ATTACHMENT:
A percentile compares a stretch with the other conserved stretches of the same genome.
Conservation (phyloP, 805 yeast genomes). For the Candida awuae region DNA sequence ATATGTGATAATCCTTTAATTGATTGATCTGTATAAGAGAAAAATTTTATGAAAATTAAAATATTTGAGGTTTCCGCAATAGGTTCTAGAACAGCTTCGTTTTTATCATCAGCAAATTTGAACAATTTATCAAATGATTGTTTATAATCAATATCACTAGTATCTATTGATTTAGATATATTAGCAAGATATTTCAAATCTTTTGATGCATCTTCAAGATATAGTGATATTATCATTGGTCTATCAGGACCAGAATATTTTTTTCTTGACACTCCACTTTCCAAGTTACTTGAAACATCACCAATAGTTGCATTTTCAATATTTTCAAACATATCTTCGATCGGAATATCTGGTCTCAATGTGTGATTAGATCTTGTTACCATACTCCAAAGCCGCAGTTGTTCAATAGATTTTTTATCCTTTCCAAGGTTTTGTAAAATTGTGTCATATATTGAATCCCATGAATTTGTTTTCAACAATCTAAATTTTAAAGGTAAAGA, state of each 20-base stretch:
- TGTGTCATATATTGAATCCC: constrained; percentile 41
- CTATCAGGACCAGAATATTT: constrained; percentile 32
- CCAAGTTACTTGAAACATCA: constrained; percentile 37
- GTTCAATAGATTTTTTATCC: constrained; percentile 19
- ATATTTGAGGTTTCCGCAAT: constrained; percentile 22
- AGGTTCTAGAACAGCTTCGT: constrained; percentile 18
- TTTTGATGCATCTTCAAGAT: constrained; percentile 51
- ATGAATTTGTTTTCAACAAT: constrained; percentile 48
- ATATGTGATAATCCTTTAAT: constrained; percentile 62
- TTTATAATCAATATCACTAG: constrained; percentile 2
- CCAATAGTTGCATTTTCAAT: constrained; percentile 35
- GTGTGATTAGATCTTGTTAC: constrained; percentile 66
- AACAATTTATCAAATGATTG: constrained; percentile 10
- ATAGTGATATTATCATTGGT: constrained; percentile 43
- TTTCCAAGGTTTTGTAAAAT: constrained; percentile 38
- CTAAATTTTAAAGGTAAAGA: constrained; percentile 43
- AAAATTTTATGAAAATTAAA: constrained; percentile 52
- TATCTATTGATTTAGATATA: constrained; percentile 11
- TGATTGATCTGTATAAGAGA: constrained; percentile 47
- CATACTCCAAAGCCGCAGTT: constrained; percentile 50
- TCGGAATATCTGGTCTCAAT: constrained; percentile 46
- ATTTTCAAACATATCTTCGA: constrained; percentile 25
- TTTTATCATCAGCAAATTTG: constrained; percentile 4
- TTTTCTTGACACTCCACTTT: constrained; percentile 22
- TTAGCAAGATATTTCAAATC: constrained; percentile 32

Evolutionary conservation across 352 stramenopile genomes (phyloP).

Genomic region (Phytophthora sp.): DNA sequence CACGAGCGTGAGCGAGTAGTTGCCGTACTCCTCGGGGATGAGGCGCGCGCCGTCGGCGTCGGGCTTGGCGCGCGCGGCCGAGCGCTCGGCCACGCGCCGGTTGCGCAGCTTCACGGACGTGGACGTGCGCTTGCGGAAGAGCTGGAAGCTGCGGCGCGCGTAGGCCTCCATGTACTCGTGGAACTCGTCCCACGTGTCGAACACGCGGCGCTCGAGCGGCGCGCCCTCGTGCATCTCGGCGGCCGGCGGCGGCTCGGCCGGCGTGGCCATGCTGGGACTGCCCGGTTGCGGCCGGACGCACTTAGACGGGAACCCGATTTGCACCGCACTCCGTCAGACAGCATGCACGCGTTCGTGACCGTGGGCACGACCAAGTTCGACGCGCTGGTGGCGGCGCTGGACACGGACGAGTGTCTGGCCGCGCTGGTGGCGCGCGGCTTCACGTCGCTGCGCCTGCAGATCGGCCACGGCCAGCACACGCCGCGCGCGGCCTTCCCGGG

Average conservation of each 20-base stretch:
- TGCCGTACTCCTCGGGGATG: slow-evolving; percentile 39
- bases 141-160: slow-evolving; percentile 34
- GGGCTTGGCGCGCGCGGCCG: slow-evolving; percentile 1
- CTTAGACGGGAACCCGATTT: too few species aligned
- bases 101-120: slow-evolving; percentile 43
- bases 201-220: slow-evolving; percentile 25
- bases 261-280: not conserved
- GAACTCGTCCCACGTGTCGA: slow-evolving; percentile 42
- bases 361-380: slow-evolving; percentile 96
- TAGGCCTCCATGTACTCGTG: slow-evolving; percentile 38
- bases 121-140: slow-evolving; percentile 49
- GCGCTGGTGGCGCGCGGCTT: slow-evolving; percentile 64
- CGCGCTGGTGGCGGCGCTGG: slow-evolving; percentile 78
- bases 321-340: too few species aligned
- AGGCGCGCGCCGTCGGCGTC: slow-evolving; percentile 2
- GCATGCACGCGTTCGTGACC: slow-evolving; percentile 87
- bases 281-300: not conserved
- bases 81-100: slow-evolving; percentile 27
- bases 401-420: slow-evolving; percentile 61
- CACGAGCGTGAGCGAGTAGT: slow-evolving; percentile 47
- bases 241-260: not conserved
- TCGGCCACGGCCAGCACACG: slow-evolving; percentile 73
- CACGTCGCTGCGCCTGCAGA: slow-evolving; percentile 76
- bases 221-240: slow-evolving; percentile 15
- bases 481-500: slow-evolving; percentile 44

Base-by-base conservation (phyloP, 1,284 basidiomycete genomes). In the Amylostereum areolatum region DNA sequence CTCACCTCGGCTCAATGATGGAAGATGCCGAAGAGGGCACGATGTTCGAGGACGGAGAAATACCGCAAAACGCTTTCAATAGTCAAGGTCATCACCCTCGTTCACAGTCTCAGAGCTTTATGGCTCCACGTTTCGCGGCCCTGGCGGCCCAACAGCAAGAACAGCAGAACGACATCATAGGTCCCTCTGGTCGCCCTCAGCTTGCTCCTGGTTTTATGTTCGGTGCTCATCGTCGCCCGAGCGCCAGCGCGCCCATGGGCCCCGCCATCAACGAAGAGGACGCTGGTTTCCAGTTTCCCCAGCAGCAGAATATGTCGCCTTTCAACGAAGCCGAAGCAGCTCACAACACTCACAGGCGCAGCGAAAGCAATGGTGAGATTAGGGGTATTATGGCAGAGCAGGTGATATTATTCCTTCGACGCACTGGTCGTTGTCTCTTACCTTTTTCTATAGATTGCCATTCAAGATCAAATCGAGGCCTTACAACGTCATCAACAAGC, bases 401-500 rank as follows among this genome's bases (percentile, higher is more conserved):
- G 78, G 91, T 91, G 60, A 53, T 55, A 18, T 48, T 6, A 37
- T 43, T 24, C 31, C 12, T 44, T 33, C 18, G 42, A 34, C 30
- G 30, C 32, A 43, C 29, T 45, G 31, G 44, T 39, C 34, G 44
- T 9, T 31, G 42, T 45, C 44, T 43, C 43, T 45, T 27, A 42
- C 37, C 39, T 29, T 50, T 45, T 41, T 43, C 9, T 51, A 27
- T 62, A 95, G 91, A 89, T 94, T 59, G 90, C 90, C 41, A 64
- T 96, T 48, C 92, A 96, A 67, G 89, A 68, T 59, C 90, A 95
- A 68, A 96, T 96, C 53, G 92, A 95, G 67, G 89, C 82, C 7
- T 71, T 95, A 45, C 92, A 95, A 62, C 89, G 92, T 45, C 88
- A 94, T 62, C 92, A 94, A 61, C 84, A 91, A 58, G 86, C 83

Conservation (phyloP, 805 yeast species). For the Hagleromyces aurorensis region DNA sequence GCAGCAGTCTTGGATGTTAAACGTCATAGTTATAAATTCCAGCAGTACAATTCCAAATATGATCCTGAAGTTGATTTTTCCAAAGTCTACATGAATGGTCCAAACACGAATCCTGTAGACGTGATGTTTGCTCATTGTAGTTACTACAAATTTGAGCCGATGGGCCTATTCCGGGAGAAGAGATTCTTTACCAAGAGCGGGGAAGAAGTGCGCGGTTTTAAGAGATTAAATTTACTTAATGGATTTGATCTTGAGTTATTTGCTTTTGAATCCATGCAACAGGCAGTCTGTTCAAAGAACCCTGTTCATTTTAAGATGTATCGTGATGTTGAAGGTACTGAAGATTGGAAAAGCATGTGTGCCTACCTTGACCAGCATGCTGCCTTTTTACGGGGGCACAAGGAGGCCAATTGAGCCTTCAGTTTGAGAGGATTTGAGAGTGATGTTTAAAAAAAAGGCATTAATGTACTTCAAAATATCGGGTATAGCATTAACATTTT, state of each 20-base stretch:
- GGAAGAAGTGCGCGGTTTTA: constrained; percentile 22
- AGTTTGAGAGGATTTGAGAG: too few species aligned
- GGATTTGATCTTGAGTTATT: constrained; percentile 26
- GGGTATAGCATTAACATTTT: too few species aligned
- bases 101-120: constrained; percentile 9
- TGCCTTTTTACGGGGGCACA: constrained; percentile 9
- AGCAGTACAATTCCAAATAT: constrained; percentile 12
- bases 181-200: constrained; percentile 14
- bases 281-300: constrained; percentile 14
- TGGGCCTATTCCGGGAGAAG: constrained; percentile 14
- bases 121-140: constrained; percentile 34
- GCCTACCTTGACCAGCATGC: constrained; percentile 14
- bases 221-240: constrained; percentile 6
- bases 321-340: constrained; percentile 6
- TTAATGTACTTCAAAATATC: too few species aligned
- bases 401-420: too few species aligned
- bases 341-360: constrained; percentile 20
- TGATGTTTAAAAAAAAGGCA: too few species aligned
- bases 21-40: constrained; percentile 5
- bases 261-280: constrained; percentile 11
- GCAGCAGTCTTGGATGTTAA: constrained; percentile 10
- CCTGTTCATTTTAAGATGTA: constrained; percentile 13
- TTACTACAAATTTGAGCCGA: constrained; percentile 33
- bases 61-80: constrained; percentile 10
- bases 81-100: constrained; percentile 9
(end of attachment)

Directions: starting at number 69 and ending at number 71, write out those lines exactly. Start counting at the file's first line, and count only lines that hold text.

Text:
- AGTTTGAGAGGATTTGAGAG: too few species aligned
- GGATTTGATCTTGAGTTATT: constrained; percentile 26
- GGGTATAGCATTAACATTTT: too few species aligned